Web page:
bound to this body
limited by its edge
how I wish to fly
but wishes, like lovers
can be elusive.
longings and wantings fly,
sometimes very high,
away from landings
that are capturing me
a bird flits
in the garden
followed by a moth
as the cat measures
its next leap
to snare one or the other.
Daylight calls out
and a tiny mouse
scoots to gather
—Tom Goff, Carmichael, CA
Day starts with sun, yet dreadful and morose
as last night’s mope, wet with the sprinkler soak
that blasted Billy-dog and me. Some joke.
My mood’s as quick to lift as lead. Suppose
a Puritan dose. Reprisal. Swollen sin.
Light trails behind the harbinger, Miasma,
town-crying dank November eons of asthma.
Day starts with sun; the smile of dawn smirks thin.
Shadows retire with senile painfulness;
then, look, upon the spears of grass encased,
some, still in yesternight’s Gray Goose excess.
On buttery dandelions bees—yes, bees—
buzz flowerheaded flits. Toxins and wastes
leached or scoured away…by Time? Skinned knees,
boy shorts in a poisonless garden. Utter clean
via nine p.m.’s drenching by machine.
Let no more Santa Rosas burn.
Let’s have no more of flame than can
upshoot young quail into the span
of safflower-oil-clear morning, turn
anonymous night to name-day fire.
Let morningflame light red-stroked cheeks
on Northern Flickers, tint their beaks
pure silver fit to sing desire.
Let no more Santa Rosas burn.
Comb the sere hills free of stubble,
topple the rain-jar, mend the rubble.
Tell us what we have to learn.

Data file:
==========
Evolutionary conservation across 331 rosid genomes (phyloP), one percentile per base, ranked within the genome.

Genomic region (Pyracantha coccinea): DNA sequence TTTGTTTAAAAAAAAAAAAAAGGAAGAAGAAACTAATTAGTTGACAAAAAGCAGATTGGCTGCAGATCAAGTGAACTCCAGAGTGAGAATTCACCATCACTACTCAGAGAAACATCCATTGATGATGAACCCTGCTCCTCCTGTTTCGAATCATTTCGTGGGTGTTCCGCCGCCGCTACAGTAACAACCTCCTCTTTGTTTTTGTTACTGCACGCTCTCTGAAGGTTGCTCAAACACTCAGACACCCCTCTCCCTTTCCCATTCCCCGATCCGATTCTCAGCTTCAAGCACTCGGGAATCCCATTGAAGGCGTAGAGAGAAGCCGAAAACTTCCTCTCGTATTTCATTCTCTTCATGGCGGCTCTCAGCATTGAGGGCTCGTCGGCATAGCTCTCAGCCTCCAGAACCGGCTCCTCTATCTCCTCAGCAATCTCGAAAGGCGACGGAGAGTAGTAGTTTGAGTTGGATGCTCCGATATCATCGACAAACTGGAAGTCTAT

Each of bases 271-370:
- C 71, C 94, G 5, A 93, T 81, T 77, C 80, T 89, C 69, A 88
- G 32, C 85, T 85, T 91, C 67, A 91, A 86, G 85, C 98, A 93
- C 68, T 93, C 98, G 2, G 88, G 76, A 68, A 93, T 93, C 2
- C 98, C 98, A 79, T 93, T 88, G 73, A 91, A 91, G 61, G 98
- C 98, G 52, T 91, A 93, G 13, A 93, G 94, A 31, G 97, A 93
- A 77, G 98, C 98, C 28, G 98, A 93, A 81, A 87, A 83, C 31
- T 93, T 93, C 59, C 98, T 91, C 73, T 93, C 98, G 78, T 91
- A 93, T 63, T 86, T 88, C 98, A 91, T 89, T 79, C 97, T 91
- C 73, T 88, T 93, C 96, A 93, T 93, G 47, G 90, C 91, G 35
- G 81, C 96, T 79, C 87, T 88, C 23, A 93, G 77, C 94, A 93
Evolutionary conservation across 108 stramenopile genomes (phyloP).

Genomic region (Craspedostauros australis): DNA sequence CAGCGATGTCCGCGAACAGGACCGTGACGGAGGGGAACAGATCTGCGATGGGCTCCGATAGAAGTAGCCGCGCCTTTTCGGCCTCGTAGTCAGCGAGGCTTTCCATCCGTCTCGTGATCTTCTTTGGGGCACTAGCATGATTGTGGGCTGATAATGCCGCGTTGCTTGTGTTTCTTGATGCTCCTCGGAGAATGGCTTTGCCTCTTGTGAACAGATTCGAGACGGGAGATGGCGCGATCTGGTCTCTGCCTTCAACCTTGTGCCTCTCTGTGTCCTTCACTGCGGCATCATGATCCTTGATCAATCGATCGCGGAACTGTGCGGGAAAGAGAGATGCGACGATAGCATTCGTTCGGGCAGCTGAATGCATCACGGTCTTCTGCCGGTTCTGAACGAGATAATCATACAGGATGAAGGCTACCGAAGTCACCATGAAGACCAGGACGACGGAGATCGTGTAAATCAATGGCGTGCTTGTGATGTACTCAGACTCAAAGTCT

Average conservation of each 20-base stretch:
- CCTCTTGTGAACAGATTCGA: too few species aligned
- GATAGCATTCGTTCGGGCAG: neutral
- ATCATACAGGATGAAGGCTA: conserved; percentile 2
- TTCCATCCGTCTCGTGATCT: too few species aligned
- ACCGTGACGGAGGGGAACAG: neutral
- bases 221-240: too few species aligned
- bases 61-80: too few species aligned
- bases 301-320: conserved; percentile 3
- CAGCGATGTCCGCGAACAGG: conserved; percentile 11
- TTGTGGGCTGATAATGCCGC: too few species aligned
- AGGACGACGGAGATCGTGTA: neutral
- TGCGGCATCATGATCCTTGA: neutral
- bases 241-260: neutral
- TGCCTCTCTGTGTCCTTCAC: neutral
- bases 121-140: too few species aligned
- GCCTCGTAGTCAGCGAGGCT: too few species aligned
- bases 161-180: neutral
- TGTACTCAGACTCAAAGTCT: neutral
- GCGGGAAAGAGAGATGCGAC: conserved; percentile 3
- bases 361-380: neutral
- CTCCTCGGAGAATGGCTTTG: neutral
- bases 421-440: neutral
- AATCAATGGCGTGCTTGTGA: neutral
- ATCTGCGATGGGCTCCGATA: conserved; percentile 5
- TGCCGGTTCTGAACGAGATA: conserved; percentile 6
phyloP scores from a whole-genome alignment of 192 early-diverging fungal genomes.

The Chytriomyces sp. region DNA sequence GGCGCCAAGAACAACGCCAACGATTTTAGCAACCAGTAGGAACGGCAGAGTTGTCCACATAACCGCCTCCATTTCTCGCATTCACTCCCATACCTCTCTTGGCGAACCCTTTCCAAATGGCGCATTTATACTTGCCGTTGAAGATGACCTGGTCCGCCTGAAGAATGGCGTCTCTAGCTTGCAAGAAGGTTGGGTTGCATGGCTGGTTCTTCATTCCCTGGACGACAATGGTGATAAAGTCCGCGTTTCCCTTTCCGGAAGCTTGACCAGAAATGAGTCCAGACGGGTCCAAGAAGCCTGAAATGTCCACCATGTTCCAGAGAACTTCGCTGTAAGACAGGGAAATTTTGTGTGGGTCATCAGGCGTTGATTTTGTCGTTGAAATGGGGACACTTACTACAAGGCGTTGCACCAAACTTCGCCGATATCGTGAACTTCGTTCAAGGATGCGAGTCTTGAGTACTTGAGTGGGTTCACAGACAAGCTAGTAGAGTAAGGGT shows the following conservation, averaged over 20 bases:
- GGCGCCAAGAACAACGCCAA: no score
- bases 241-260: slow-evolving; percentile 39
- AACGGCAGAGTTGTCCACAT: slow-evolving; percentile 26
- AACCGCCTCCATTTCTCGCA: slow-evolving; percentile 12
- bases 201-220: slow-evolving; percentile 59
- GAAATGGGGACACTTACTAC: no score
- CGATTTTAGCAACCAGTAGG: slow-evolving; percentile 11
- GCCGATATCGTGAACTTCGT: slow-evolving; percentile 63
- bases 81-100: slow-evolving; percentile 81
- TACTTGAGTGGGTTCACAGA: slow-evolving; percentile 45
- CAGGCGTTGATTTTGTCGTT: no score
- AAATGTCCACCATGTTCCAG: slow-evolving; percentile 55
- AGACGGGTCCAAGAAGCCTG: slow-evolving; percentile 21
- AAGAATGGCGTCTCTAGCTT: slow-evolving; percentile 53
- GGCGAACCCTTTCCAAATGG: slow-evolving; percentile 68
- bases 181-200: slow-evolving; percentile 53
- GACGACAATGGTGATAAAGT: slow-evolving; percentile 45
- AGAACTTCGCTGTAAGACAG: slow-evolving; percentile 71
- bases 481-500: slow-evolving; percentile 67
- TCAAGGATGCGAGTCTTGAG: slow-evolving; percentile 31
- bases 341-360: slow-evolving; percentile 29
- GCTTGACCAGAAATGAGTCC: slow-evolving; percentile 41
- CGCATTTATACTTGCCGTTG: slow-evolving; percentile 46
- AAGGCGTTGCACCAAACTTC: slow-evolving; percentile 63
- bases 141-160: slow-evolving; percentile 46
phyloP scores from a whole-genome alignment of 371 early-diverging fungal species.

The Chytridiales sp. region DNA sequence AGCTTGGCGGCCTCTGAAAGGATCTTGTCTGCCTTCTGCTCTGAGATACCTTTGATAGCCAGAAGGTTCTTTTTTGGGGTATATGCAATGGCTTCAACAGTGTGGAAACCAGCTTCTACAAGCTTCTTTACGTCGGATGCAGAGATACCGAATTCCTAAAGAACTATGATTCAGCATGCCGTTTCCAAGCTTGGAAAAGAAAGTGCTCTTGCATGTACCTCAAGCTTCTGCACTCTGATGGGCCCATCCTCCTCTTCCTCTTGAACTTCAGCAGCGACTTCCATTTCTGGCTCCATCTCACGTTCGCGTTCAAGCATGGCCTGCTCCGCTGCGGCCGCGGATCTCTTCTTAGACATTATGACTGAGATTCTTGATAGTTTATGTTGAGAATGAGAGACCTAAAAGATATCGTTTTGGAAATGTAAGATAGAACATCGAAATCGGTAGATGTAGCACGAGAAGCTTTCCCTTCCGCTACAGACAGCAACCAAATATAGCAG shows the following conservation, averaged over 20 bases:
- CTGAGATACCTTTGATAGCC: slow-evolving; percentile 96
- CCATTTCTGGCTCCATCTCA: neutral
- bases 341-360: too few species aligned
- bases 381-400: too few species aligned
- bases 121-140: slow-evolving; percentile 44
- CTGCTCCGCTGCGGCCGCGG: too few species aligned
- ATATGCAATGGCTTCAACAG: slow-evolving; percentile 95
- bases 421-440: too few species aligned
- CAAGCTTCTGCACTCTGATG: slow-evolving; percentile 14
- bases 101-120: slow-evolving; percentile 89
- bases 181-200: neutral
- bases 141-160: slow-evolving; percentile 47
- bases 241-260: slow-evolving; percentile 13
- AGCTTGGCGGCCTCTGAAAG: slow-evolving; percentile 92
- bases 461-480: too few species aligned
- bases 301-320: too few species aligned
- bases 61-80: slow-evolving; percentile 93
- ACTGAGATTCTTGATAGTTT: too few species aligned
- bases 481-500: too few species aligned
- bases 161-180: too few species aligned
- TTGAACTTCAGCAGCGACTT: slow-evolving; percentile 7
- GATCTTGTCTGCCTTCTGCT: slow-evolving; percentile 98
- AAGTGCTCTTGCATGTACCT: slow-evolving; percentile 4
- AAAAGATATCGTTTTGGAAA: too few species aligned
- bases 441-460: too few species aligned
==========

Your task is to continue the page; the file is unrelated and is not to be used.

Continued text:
Our Grecian climate’s all one urn.
Let no more Santa Rosas burn.
DEBUSSY: SCOTTISH MARCH
We warriors hae climbed oot of the wrong trench
This morning. Bagpipe skirling, but where’s heather?
Nae bluebells, only pansies, lilies. Weather
Sniffs mickle a whiff o’ th’ mizzle. Damp, nae drench.
My Gaelic hawks and donkeys; losing my burr.
Lift high yer claymores, lads, afore they blur.
Straighten yer kilts and sporrans, my herty lads:
Pastels and rainbows, like to rub oot yer plaids…
CLEVER BEN JONSON
On his “To the Memory of My Beloved
the Author, Mr. William Shakespeare”
Clever to praise “my Shakespeare” oh so well
That we keep eyes pressed on the immortal plays.
Never we mind about Ben’s crooked maze,
“Will’s” social standing lost in the asphodel,
Such epithets as “gentle” of one meaning
To readers who scarcely con the pricey book,
Another sense to subtler ones who look
Through lenses tinted gold for slants and leanings.
Take “Stratford monument.” Which Stratford is it?
Play Station Central London? Warwickshire?
Which Avon spawned the Sweet Swan who flew higher?
A town stream? Hampton Court? Let’s make our visit.
(Will Shakspere no more staged plays for Court Hampton
Than did the Rose hear arias from Rose Bampton…)
ON RABINDRANATH TAGORE’S THE HOME AND THE WORLD
We say that Shiva assumes a great many shapes,
But surely never this thing of points, a triangle.
How everything hangs till it rots as do dark grapes.
Us: Wife, Landowner, Fanatic. Who would not dangle
In winds of fear?
Triangle, I did say. You cannot relate
Fully to me except as you speak through him;
Along all speech-paths, an interloper: Fate
Seems to have decreed this by apparent whim,
Nothing less clear.
Home spells intimacy, always bound with duty;